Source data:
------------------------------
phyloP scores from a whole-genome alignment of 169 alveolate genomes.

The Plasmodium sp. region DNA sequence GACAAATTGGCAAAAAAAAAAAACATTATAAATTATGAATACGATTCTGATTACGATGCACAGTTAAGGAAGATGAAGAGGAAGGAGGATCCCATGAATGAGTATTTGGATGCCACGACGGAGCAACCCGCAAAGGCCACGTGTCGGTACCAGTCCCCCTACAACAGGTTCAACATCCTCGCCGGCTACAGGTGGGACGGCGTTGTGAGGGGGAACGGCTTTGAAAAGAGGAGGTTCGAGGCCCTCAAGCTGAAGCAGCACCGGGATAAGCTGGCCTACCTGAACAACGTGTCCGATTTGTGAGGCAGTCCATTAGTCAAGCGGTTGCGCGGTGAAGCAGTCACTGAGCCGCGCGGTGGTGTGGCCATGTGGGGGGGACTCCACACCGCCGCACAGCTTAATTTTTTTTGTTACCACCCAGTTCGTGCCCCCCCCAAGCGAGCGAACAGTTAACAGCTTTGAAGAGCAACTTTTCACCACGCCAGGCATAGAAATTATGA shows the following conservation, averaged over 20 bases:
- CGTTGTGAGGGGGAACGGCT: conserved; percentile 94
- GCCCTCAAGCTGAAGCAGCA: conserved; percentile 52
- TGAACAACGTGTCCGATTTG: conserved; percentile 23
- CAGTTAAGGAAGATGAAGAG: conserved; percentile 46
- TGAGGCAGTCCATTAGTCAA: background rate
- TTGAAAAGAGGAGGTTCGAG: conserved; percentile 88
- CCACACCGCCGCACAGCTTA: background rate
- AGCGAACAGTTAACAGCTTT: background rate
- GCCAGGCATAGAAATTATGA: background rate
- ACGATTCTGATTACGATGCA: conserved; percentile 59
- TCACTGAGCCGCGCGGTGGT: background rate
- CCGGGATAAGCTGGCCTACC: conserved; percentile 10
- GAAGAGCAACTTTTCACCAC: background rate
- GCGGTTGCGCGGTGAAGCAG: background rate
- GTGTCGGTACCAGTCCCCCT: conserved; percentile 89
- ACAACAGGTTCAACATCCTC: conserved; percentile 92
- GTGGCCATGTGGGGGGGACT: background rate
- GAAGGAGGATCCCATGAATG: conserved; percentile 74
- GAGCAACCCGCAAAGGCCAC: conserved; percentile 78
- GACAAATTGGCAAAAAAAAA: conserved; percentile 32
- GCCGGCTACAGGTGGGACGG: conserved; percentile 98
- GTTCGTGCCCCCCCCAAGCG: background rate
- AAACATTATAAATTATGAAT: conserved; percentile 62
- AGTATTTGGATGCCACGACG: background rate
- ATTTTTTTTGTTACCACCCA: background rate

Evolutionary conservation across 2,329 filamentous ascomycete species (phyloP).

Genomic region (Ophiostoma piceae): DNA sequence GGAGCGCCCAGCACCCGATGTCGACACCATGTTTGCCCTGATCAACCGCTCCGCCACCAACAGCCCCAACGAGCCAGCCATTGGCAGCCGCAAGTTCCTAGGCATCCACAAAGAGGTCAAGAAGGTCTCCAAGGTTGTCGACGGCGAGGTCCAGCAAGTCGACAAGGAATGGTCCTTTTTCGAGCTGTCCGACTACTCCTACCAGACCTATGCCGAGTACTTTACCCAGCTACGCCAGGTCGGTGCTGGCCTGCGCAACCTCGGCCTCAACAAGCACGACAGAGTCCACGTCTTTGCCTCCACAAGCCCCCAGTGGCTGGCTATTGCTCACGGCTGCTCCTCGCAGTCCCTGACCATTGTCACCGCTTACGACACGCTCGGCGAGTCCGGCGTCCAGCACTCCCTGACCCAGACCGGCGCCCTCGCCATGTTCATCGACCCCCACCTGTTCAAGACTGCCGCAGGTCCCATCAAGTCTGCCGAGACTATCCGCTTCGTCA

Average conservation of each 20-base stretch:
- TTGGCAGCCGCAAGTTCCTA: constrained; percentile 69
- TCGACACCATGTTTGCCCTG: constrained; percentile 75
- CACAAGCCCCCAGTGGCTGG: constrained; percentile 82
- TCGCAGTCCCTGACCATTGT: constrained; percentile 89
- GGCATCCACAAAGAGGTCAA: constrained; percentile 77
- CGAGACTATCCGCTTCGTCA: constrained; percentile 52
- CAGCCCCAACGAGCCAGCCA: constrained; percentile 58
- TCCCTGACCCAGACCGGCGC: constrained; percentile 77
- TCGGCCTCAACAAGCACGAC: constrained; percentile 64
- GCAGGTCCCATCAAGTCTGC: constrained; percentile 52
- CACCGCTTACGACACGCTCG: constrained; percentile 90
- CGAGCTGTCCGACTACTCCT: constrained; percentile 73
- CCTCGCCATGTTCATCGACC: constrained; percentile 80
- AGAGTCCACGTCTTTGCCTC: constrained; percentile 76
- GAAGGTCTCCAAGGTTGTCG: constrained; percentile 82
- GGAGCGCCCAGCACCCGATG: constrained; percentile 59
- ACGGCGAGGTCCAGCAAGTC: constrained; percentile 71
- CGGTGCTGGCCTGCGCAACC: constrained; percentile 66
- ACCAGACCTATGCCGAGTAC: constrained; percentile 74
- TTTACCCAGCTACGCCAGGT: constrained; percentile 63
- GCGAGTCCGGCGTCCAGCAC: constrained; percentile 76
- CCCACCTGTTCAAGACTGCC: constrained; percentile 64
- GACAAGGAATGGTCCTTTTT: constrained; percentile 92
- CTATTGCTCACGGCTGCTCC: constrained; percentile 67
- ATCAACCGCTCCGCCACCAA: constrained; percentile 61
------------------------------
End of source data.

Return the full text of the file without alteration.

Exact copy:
phyloP scores from a whole-genome alignment of 169 alveolate genomes.

The Plasmodium sp. region DNA sequence GACAAATTGGCAAAAAAAAAAAACATTATAAATTATGAATACGATTCTGATTACGATGCACAGTTAAGGAAGATGAAGAGGAAGGAGGATCCCATGAATGAGTATTTGGATGCCACGACGGAGCAACCCGCAAAGGCCACGTGTCGGTACCAGTCCCCCTACAACAGGTTCAACATCCTCGCCGGCTACAGGTGGGACGGCGTTGTGAGGGGGAACGGCTTTGAAAAGAGGAGGTTCGAGGCCCTCAAGCTGAAGCAGCACCGGGATAAGCTGGCCTACCTGAACAACGTGTCCGATTTGTGAGGCAGTCCATTAGTCAAGCGGTTGCGCGGTGAAGCAGTCACTGAGCCGCGCGGTGGTGTGGCCATGTGGGGGGGACTCCACACCGCCGCACAGCTTAATTTTTTTTGTTACCACCCAGTTCGTGCCCCCCCCAAGCGAGCGAACAGTTAACAGCTTTGAAGAGCAACTTTTCACCACGCCAGGCATAGAAATTATGA shows the following conservation, averaged over 20 bases:
- CGTTGTGAGGGGGAACGGCT: conserved; percentile 94
- GCCCTCAAGCTGAAGCAGCA: conserved; percentile 52
- TGAACAACGTGTCCGATTTG: conserved; percentile 23
- CAGTTAAGGAAGATGAAGAG: conserved; percentile 46
- TGAGGCAGTCCATTAGTCAA: background rate
- TTGAAAAGAGGAGGTTCGAG: conserved; percentile 88
- CCACACCGCCGCACAGCTTA: background rate
- AGCGAACAGTTAACAGCTTT: background rate
- GCCAGGCATAGAAATTATGA: background rate
- ACGATTCTGATTACGATGCA: conserved; percentile 59
- TCACTGAGCCGCGCGGTGGT: background rate
- CCGGGATAAGCTGGCCTACC: conserved; percentile 10
- GAAGAGCAACTTTTCACCAC: background rate
- GCGGTTGCGCGGTGAAGCAG: background rate
- GTGTCGGTACCAGTCCCCCT: conserved; percentile 89
- ACAACAGGTTCAACATCCTC: conserved; percentile 92
- GTGGCCATGTGGGGGGGACT: background rate
- GAAGGAGGATCCCATGAATG: conserved; percentile 74
- GAGCAACCCGCAAAGGCCAC: conserved; percentile 78
- GACAAATTGGCAAAAAAAAA: conserved; percentile 32
- GCCGGCTACAGGTGGGACGG: conserved; percentile 98
- GTTCGTGCCCCCCCCAAGCG: background rate
- AAACATTATAAATTATGAAT: conserved; percentile 62
- AGTATTTGGATGCCACGACG: background rate
- ATTTTTTTTGTTACCACCCA: background rate

Evolutionary conservation across 2,329 filamentous ascomycete species (phyloP).

Genomic region (Ophiostoma piceae): DNA sequence GGAGCGCCCAGCACCCGATGTCGACACCATGTTTGCCCTGATCAACCGCTCCGCCACCAACAGCCCCAACGAGCCAGCCATTGGCAGCCGCAAGTTCCTAGGCATCCACAAAGAGGTCAAGAAGGTCTCCAAGGTTGTCGACGGCGAGGTCCAGCAAGTCGACAAGGAATGGTCCTTTTTCGAGCTGTCCGACTACTCCTACCAGACCTATGCCGAGTACTTTACCCAGCTACGCCAGGTCGGTGCTGGCCTGCGCAACCTCGGCCTCAACAAGCACGACAGAGTCCACGTCTTTGCCTCCACAAGCCCCCAGTGGCTGGCTATTGCTCACGGCTGCTCCTCGCAGTCCCTGACCATTGTCACCGCTTACGACACGCTCGGCGAGTCCGGCGTCCAGCACTCCCTGACCCAGACCGGCGCCCTCGCCATGTTCATCGACCCCCACCTGTTCAAGACTGCCGCAGGTCCCATCAAGTCTGCCGAGACTATCCGCTTCGTCA

Average conservation of each 20-base stretch:
- TTGGCAGCCGCAAGTTCCTA: constrained; percentile 69
- TCGACACCATGTTTGCCCTG: constrained; percentile 75
- CACAAGCCCCCAGTGGCTGG: constrained; percentile 82
- TCGCAGTCCCTGACCATTGT: constrained; percentile 89
- GGCATCCACAAAGAGGTCAA: constrained; percentile 77
- CGAGACTATCCGCTTCGTCA: constrained; percentile 52
- CAGCCCCAACGAGCCAGCCA: constrained; percentile 58
- TCCCTGACCCAGACCGGCGC: constrained; percentile 77
- TCGGCCTCAACAAGCACGAC: constrained; percentile 64
- GCAGGTCCCATCAAGTCTGC: constrained; percentile 52
- CACCGCTTACGACACGCTCG: constrained; percentile 90
- CGAGCTGTCCGACTACTCCT: constrained; percentile 73
- CCTCGCCATGTTCATCGACC: constrained; percentile 80
- AGAGTCCACGTCTTTGCCTC: constrained; percentile 76
- GAAGGTCTCCAAGGTTGTCG: constrained; percentile 82
- GGAGCGCCCAGCACCCGATG: constrained; percentile 59
- ACGGCGAGGTCCAGCAAGTC: constrained; percentile 71
- CGGTGCTGGCCTGCGCAACC: constrained; percentile 66
- ACCAGACCTATGCCGAGTAC: constrained; percentile 74
- TTTACCCAGCTACGCCAGGT: constrained; percentile 63
- GCGAGTCCGGCGTCCAGCAC: constrained; percentile 76
- CCCACCTGTTCAAGACTGCC: constrained; percentile 64
- GACAAGGAATGGTCCTTTTT: constrained; percentile 92
- CTATTGCTCACGGCTGCTCC: constrained; percentile 67
- ATCAACCGCTCCGCCACCAA: constrained; percentile 61